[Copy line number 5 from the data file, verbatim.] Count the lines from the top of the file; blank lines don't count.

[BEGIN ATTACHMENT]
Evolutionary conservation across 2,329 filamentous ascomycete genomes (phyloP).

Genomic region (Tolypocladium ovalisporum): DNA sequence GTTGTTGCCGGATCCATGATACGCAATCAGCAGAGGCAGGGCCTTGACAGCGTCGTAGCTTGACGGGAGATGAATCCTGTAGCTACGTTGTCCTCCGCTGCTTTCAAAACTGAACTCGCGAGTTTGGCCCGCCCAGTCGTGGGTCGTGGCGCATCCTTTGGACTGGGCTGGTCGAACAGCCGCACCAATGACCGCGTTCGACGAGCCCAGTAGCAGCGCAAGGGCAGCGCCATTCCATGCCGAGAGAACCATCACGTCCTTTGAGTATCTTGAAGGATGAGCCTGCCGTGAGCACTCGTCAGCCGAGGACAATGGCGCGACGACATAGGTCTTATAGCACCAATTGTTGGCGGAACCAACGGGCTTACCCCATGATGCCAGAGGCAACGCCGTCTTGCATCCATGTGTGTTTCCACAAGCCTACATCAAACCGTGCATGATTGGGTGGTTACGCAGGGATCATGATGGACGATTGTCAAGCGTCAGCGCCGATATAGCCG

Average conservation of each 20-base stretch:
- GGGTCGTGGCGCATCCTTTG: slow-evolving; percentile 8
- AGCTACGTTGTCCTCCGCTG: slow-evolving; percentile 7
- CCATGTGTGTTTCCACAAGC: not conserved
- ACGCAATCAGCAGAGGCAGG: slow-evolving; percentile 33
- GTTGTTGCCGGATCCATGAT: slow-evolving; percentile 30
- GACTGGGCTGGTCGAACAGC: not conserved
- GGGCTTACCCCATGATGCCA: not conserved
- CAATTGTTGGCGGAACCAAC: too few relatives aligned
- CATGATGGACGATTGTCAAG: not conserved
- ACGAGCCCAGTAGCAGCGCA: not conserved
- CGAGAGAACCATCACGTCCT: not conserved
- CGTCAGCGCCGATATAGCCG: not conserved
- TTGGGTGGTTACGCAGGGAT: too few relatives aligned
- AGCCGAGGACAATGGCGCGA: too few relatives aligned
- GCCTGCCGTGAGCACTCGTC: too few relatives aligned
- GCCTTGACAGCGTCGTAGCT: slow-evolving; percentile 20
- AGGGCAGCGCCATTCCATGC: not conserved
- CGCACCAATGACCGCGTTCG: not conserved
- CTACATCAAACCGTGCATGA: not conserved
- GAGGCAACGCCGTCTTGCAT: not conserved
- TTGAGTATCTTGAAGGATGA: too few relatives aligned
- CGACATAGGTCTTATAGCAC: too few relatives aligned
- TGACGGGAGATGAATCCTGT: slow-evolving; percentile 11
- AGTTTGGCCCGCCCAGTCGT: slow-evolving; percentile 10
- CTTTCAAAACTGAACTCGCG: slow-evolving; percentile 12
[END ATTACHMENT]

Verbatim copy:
- AGCTACGTTGTCCTCCGCTG: slow-evolving; percentile 7